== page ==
Hill: So who buys them? Is it Walgreens Boots Alliance picking up the rest of the locations? Does CVS go in here? Because CVS really seems to be moving in a completely different direction from retail in general.
Barker: Well, CVS still has a significant retail presence, and they're expanding in terms of their merger acquisition with Aetna, so they are going into a more vertically integrated company. But I think it's a possibility that ultimately, the Rite Aid stores show up at CVS or somewhere else. I think Fred's was going to acquire some of the stores, but it's not now. The way that the revised deal has worked out, I think somewhere around 1,900 stores are going to Walgreens, which is a very significant portion of Rite Aid's business, and I think it takes them out of the Southeast entirely.
Hill: Sticking with retail, L Brands reported their sales for December. L Brands is the parent company for Victoria's Secret, Bath & Body Works. And I don't know what they reported, but I know their stock is down more than 13% this morning, so I'm assuming it was not a merry Christmas for L Brands.
Barker: No. It wasn't a disastrous Christmas. It's just not really taking off. Comparable sales were up 1% for the five weeks, end of Dec. 30. So let's call that flat. It's not even at the level of inflation. They had a rough year on the whole in terms of the top line, because the Victoria's Secret brand got out of apparel and swimwear, which hurt the top line.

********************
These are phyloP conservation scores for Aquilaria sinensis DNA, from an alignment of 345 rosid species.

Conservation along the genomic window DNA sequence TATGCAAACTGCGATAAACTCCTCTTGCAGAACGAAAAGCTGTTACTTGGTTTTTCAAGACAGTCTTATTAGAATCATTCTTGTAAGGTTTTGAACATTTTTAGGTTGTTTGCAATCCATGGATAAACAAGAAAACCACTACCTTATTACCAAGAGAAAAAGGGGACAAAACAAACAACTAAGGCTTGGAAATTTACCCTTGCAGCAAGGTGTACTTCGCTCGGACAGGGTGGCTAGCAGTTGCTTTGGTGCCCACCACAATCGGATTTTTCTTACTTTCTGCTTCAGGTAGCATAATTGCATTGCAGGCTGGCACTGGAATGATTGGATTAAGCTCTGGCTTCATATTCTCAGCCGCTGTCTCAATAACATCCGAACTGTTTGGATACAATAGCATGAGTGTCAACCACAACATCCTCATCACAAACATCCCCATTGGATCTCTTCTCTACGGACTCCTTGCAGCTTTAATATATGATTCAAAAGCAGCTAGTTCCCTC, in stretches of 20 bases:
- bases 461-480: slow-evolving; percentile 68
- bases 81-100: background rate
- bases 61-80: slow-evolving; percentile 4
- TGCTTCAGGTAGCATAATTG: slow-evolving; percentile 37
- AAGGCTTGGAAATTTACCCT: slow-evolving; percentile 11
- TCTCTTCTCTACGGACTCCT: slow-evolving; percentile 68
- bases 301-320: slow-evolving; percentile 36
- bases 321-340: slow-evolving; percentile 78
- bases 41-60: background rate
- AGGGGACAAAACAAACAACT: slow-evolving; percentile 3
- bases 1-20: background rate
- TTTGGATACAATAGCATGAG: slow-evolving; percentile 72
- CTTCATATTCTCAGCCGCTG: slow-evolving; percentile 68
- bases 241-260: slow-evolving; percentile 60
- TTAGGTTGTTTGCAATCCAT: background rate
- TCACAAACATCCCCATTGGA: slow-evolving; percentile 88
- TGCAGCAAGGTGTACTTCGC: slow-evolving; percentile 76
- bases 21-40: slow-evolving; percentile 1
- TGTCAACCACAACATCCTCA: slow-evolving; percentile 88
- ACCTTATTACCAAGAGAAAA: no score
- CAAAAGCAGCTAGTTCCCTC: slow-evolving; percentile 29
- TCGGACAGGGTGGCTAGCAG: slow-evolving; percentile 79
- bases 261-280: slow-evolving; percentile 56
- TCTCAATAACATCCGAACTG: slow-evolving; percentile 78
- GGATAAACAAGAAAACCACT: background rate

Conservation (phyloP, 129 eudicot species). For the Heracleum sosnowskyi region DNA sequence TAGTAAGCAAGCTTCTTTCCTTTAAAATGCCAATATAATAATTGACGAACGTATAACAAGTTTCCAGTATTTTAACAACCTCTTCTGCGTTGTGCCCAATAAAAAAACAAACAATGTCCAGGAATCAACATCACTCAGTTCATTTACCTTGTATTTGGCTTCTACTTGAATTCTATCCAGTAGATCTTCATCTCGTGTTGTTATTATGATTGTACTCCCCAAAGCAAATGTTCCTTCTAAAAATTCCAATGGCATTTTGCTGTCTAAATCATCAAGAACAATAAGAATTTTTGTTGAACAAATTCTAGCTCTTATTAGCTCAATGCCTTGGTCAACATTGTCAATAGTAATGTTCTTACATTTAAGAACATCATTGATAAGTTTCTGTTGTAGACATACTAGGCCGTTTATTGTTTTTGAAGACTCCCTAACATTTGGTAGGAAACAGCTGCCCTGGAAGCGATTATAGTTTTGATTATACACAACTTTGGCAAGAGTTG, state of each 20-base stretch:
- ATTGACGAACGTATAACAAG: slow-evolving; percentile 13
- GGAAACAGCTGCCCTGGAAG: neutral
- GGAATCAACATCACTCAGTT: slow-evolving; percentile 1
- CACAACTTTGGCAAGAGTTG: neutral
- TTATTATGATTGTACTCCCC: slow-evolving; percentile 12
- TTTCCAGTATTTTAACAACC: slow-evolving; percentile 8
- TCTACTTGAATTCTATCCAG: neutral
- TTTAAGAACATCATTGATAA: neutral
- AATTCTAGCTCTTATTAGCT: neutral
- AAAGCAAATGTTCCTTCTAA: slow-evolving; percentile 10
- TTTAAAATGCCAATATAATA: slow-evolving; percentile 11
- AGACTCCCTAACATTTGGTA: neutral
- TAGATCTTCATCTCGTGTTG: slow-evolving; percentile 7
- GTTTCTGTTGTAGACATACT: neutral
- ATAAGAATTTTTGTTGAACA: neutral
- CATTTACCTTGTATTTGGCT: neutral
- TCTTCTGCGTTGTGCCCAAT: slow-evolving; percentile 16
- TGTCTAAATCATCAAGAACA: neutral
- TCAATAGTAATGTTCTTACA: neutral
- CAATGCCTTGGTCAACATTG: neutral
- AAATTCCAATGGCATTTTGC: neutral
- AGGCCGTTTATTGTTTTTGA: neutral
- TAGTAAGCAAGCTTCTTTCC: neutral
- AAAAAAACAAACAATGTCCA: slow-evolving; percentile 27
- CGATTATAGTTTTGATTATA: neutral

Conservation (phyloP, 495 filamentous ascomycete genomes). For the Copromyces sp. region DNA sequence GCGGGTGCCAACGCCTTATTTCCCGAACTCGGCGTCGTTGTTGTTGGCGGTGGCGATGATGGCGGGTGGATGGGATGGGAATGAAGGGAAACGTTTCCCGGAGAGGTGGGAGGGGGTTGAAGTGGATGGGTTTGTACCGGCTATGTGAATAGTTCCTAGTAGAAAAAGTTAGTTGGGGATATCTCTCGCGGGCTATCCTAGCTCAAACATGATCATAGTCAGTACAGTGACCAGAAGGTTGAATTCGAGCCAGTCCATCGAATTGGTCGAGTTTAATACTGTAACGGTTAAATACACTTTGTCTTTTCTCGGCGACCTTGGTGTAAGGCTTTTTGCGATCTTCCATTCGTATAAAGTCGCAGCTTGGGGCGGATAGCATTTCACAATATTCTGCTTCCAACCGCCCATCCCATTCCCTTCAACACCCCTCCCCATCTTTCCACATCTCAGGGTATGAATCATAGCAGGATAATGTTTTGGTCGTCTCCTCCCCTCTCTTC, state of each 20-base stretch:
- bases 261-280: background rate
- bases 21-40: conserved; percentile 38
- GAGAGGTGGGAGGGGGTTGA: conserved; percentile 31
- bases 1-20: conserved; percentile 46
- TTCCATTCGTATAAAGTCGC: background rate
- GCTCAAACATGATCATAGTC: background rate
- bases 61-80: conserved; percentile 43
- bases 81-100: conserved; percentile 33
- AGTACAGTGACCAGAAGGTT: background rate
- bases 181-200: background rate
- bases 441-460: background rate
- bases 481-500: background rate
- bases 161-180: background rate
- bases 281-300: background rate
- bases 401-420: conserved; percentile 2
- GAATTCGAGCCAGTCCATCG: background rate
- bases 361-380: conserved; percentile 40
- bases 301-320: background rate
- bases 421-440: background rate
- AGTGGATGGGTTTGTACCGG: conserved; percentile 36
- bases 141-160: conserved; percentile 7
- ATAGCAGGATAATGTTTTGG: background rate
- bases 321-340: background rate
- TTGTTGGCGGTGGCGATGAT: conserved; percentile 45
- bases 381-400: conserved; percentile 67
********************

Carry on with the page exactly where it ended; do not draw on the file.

Hill: Wait a minute. What do you mean, they got out of apparel? Isn't that what Victoria's Secret sells? Apparel?
Barker: More dresses. They're just lingerie now, whereas they had done, beyond lingerie, swimwear and other clothing. Now they're just doing what they're best known for. So I can understand the focus. It serves them on the top line. Maybe ultimately, it'll turn out to be the right thing to do, not compete in too many spaces. It is tough in retail generally, so maybe being more focused is the right move. But they're down 14%, because comps are basically flat, and that was a disappointment.